Right, on to the next challenge. This one is helping someone you don’t know. We, as a moral species, like to think we’ll do this when required. I remember hearing the tale of the Good Samaritan when I was young, in between comments about sheep. Interestingly, J. M. Darley and C.D Batson carried out a psychology experiment with this theme. The question the experiment wanted to answer was: ‘Would people stop to help an injured person on their way to a talk about the Good Samaritan?’ Full info is at <http://faculty.babson.edu/krollag/org_site/soc_psych/darley_samarit.html>. It turned out the people didn’t do that well. The key factor wasn’t whether they were religious or not, or whether they going to a talk about the Good Samaritan or another topic, but simply whether they were in a hurry. If they were really hurrying, only 10% helped! On average, 40% helped the stranger in need.
If you’d like to see this behaviour in action, here’s a video of another group performing a similar experiment in London:
On to the final, crucial challenge in the list. If we’re not dumb animals but moral, thoughtful, good people, we’d stand up for our fellow man, wouldn’t we? If we were asked to give dangerous electric shocks to another person, who, as far as we know, was just an ordinary member of the public, we’d say no, wouldn’t we?
Stanley Milgram had been appalled by what the Nazis had done to the Jews in the Second World War but wondered whether it was a one-off case of Germanic madness or a troubling indication of mankind’s general potential for cruelty. In particular, he wanted to know; ‘was it was down to people simply obeying orders, even if those orders had horrible consequences? Were they not so much evil, but just to weak to say ‘no’?
To answer this question, he set up an experiment. In the experiment, two ostensible members of the public were asked to take part in a test to see if pain helped someone learn. One of them was randomly assigned as the tester and the other as the learner. The learner was attached to an electric shock device in one room and the tester applied electric shocks to the learner from another room, every time the learner made a mistake with the tasks he or she was asked to carry out. In addition, the shocks would increase in severity with every wrong answer the learner made.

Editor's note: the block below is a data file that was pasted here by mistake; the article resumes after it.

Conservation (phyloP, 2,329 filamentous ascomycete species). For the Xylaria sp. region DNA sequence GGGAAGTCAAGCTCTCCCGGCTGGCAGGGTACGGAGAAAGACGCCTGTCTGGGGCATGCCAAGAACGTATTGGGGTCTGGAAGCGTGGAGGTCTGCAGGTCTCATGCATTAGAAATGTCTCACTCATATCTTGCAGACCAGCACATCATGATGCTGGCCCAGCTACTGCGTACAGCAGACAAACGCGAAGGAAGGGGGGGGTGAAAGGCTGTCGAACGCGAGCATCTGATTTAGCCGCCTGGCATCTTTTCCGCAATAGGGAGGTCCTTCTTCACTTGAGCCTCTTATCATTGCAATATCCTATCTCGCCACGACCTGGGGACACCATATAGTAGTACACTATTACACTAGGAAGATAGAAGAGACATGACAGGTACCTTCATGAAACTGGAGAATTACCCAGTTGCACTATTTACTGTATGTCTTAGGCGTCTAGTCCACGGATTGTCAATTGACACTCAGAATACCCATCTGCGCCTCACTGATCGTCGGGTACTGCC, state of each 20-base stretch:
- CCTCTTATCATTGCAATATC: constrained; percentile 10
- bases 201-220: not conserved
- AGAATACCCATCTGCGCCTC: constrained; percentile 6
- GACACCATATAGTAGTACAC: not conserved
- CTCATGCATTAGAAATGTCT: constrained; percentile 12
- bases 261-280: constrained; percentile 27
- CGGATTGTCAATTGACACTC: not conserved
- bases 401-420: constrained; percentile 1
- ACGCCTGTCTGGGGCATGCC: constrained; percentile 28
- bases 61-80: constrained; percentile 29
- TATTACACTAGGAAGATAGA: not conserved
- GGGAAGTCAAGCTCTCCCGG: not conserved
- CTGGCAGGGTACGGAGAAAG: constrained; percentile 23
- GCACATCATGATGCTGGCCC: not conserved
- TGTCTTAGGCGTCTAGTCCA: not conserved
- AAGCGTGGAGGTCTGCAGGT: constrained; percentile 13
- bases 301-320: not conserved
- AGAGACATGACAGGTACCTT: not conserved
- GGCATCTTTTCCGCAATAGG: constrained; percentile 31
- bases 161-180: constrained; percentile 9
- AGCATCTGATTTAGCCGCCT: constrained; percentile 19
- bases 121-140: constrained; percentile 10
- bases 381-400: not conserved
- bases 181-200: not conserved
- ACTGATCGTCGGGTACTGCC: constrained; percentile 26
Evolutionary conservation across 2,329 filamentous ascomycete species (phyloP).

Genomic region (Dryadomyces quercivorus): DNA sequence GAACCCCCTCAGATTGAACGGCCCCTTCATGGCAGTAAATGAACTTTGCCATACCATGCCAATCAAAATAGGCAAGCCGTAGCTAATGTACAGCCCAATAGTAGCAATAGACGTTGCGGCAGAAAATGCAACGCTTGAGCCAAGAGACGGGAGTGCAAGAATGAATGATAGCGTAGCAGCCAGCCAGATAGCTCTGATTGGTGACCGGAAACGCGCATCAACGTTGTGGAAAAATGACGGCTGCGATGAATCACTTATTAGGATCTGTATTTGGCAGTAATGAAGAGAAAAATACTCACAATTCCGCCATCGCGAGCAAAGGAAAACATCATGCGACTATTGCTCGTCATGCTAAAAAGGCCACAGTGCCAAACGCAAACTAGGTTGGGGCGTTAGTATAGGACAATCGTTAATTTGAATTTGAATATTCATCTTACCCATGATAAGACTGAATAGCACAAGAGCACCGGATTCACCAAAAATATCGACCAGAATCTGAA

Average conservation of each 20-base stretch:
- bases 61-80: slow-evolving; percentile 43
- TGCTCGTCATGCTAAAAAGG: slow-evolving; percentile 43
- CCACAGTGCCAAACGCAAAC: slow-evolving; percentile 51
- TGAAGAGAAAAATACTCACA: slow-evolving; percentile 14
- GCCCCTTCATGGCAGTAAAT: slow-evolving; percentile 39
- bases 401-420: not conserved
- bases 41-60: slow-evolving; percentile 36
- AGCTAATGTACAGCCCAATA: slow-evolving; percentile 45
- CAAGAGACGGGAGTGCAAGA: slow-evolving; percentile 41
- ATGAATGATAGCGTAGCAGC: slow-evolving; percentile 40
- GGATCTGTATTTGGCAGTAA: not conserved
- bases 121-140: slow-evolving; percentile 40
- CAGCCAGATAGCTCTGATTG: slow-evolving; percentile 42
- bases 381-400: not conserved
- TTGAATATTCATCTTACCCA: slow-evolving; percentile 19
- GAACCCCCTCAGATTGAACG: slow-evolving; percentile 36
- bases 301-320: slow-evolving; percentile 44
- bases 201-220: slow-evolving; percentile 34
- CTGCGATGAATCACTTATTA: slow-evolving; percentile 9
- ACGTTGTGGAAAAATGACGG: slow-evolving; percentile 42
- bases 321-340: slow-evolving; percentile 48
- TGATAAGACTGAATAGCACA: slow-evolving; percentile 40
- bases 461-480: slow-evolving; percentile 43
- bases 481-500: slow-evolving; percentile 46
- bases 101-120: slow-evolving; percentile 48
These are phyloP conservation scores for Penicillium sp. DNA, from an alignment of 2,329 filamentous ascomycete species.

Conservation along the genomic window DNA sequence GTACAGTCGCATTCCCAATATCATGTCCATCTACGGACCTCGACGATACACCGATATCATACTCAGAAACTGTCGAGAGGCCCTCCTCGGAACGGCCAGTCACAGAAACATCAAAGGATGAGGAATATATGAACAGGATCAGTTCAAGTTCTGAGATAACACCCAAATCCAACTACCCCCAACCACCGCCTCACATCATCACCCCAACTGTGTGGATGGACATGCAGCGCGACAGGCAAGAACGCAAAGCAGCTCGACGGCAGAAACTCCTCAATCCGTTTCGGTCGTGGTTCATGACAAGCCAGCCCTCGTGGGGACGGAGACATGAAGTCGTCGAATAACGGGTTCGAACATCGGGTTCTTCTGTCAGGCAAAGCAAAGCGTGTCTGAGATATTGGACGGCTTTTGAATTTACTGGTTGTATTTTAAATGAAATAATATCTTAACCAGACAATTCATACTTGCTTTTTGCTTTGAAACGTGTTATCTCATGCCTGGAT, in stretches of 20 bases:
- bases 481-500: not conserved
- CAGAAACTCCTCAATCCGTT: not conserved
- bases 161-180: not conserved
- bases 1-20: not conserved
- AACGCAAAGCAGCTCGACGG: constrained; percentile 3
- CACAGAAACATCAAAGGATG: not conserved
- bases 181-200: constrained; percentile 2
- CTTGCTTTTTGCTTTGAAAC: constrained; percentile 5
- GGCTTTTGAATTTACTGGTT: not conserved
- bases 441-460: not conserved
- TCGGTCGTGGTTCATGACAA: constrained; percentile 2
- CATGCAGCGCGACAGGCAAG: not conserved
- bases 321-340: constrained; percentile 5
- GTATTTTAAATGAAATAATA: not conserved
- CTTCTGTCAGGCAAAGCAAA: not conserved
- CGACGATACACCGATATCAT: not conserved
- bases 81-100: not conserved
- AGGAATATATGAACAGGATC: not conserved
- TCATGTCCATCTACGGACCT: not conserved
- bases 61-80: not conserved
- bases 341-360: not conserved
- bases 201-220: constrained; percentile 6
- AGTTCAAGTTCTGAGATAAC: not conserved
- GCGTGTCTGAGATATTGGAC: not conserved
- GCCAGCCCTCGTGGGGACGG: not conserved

What the tester didn’t know was that the learner was only a pretend subject. He or she didn’t receive the shocks. Instead, a tape was played of that person shouting in pain, loud enough for the tester in the other room to hear.
The big question was; at what point would the tester refuse to administer the shocks? The only coercion he or she received was the test organiser, wearing a lab coat, insisting that the test must continue.
Here’s what happened:
It turned out that two-thirds of people administered shocks up to (as far as they knew) a lethal level. They didn’t look happy doing it and some of them protested but they still did it. The score for that challenge is therefore 35%, as in only a third-or-so of people actually stopped applying the shocks at any point.
It’s time for the scores summary! (higher is better):
Free will: 0% (but maybe more)
Basic awareness: 50%
Minimal act of independent opinion: 65%
Helping a stranger in some way: 40%
Not killing someone if asked to: 35%
The results make for sobering reading. The average percentage is 38%. Keep in mind that the challenges weren’t that demanding. Nobody was threatened with violence, or asked to be especially clever or courageous. The challenges were minimal in what they asked of the people concerned.
I’ve got to admit, the result’s left me floundering. I still don’t think human-kind are sheep, but it looks as if two-thirds of us are disastrously bad at being even a little like the sort of people we aspire to be, or at least say we aspire to be after the dessert’s been eaten, the hi-fi’s playing and everyone’s sipping their coffees. I guess that some of us are capable of admiral things. The only problem is, it’s only some of us; it’s not even a majority. That would mean that if a society, any society, drifts into a dark place, there’ll only be a few people who will try and stop bad things happening. I guess the choice in that situation would be; be good and get trampled on or be bad (or weak) and do the trampling.
On that cheery note, I thought I’d finish off the article with an example of a psychology experiment that investigated how people behave when one half of a group has power and the other half doesn’t. It’s known as the Stanford Prison Experiment and is possibly the most famous and most dark experiment of all the ones shown so far.
In my next blog, I’ll definitely, definitely try and find something positive to write about.